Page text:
Speed dating, Darwin style is how the U of M is promoting the event. You can walk through the Bell Museum exhibit and drop in on comments by university scientists. History of science professor Mark Borrello is one of them.
As clumps of grade school children on field trips took in the museum's dioramas recently, Borrello explained that Darwin behaved like any modern scientist. He was a compulsive correspondent, a keen observer and filled with questions.
"Darwin got mail three times a day and he had a rear view mirror set up on his desk so he could look out and down his path so he could see the postman coming up," Borrello said. "I mean thousands of thousands of letters."
On his walks and in his letters, Darwin wanted to know what others were doing and why said Borello.
"He asked everyone questions from the pigeon fanciers and domestic cattle breeders and the farmers and the gamekeepers to the most well established in the U. S.," Borrello said, "Harvard and Yale and these other universities, exchanging samples, in that way he was collaborative and networking in a way that modern science is."
Darwin, Borrello points out, rarely, if ever, used the 'e' word. Evolution as defined by Darwin is descent with modification. Just as it is now, in Darwin's time the theory was a lightning rod for controversy.
Darwin doubters and detractors link him, or even use him, to advance ideas Darwin never espoused; eugenics, racism, the Holocaust.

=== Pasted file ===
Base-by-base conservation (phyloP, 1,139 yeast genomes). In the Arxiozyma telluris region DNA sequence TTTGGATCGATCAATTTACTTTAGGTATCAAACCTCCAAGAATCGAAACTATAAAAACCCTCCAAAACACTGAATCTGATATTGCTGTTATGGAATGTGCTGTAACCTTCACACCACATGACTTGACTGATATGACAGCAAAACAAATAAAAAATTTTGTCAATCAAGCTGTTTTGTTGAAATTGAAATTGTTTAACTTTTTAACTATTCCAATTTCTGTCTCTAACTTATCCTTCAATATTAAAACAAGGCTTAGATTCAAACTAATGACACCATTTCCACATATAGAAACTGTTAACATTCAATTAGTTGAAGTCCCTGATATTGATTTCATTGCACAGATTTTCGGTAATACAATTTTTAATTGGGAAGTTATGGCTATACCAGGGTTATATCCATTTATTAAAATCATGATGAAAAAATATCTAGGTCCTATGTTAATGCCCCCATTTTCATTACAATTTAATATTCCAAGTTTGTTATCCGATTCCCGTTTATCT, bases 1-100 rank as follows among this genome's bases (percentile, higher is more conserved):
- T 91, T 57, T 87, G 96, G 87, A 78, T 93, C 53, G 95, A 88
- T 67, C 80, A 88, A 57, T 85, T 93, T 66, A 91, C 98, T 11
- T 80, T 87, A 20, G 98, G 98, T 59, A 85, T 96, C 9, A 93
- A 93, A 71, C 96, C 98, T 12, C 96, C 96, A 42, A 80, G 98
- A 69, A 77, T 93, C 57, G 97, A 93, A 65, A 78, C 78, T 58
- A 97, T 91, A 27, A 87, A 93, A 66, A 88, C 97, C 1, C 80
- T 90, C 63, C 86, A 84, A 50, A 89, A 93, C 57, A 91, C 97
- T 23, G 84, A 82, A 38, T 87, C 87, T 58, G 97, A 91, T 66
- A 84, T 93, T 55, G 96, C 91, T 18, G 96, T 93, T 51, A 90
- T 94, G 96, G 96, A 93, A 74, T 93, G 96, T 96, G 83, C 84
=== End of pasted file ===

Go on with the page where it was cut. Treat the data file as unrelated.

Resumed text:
On how life began on earth, Borrello said, Darwin had a straightforward response.
"'I don't know,'" he said. "There's in the 19th century a debate over spontaneous generation, we don't know where life forms come from. The idea for Darwin is that some simple form or a few simple forms arose at some point."
When U of M students study evolution, one of the professors they encounter is Randy Moore. Moore said about 70 percent of the students he teaches have heard about or studied evolution in high school.
What Darwin could not know, and what Moore said he tells his students, is how the theory of evolution is the basis for a wide array of modern science today.
"The development of resistance by pests and antibiotics," Moore said. "It's now used in applications in medicine, some applications in psychology, geologists use some principles of it all the time. It has had a vast impact."
Moore said a survey he and other biologists did a few years showed more than 20 percent of the Minnesota high school biology teachers who responded don't teach evolution, and some instead teach creationism.
One reason may be a problem some people have with how evolution treats humans. Moore said evolution doesn't give humans special status.
"We come from animals," Moore said. "We aren't any more special than the skunks or the robins in the trees or anything else. We're a part of a vast fabric and a vast history of life."
So instead of a great big family tree growing straight and tall with humans at the top, Darwin experts say it's more helpful to think of evolution as a bush. Mark Borrello describes it this way.
"Things branch and go extinct and contingent things happen, there's an earthquake or there's a volcanic eruption and a lineage gets cut off so we don't sort of know where it's going," he said.
Borrello and other U of M professors will be at the Bell Museum opening tonight as part of an exhibit which runs through mid April.